All the people. Like the line from Logan's Run where Peter Ustinov never knew anyone but his parents until he met Logan. Yep. he wanted to see all the people more than anything. Well, we're meeting them. And I'll never believe there is one of us who would want to make it by stepping on someone else. I've always been a Pollyanna that way. Now I know lot's of other folks who feel the same.

So there it is. I'm better off than I was, just like all those year end compilations I recall. Despite the frustrations and setbacks, the goals we didn't meet, the connections that didn't pan out...lots of you feel the same.

Let's take time to be proud of ourselves, and raise a glass to the writing community. For those Fitzgerald's, Maugham's, and Hemingway's out there working toward their inevitable

discovery...they will take part of us with them. Kind of like Maslow's Pyramid, isn't it? Every new level is based on the essence of the one preceding it.

Now if you ever take one of my courses, you will have an idea what to expect. Did I mention Greenleaf's Servant Leadership?

All the best in the new year friends!

Your pal, Mike.

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Or, just when you thought had settled into a predictable pattern...

#book #reader #writer

I thought I'd had Sciatica before. I thought I'd had intense pain before with four torn meniscus. Nope. I never had pain that made me cry out, or made me ready to do anything to make it stop. I know there are suffering people out there with things that are much worse, and my thoughts and prayers go out to you. But I hope never to repeat this experience. To that end, I am seeing health professionals. Really good ones. But it could be that my days of doing all the yard and heavy house repair work are behind me. hard to accept.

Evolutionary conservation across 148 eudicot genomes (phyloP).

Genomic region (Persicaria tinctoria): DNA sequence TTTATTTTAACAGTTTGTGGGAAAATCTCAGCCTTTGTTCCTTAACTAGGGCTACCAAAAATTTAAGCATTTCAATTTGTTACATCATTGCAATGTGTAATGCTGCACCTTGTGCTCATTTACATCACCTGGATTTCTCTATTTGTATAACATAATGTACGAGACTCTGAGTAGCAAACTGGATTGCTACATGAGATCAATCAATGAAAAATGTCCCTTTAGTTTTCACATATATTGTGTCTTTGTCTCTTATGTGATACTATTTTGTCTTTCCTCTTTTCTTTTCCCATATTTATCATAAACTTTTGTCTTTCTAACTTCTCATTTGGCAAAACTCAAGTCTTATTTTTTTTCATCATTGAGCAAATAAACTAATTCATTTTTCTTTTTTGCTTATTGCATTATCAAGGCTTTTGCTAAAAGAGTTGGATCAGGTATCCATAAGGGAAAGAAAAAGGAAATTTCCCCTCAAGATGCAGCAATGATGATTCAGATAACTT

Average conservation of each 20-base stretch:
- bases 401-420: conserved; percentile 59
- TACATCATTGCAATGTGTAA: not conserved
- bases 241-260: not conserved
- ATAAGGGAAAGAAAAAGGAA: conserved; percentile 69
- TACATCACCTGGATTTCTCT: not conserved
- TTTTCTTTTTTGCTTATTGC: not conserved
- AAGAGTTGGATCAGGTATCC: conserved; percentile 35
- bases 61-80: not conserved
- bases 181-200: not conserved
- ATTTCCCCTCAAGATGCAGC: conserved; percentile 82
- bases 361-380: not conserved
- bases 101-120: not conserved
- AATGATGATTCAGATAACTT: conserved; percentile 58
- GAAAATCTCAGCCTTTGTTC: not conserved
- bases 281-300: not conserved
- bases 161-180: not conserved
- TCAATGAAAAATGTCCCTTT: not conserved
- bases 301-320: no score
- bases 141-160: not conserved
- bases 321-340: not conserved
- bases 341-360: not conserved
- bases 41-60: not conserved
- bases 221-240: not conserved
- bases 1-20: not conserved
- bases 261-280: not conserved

So for now, the pain is gone, and I'm back to work and promotion. And in writing, your mind is never restricted by physical limitations. And whatever experiences don't do us in make us stronger! I'll go for that. In fact, much of the pain and suffering of prior years made me the writer I am today, and for that, I'm grateful that something good came out of it. It's all for a purpose.

For today, I want to say how amazed I am by the wonderful folks who say such nice things about my writing! It is truly gratifying that I can reach people that way. Now, if I could get some of those wonderful people to post those nice comments where others can see them...

I mean, the comments really help me determine 'how I'm driving the vehicle of my....never mind. I just wanted to insert Cheech and Chong here. (Did I mention my childhood fantasy of legal pot came true here in Arizona/) Good enough on it's own without a lame comment. But YOUR comments aren't go to goodreads or Amazon and let the world know what you thought of any...or all...of my books!

Enough for today. If things hold together, I can get back into regular blogging. As always, keep reading and let me know what you think!

In response to the twenty or so people who knew I was gone.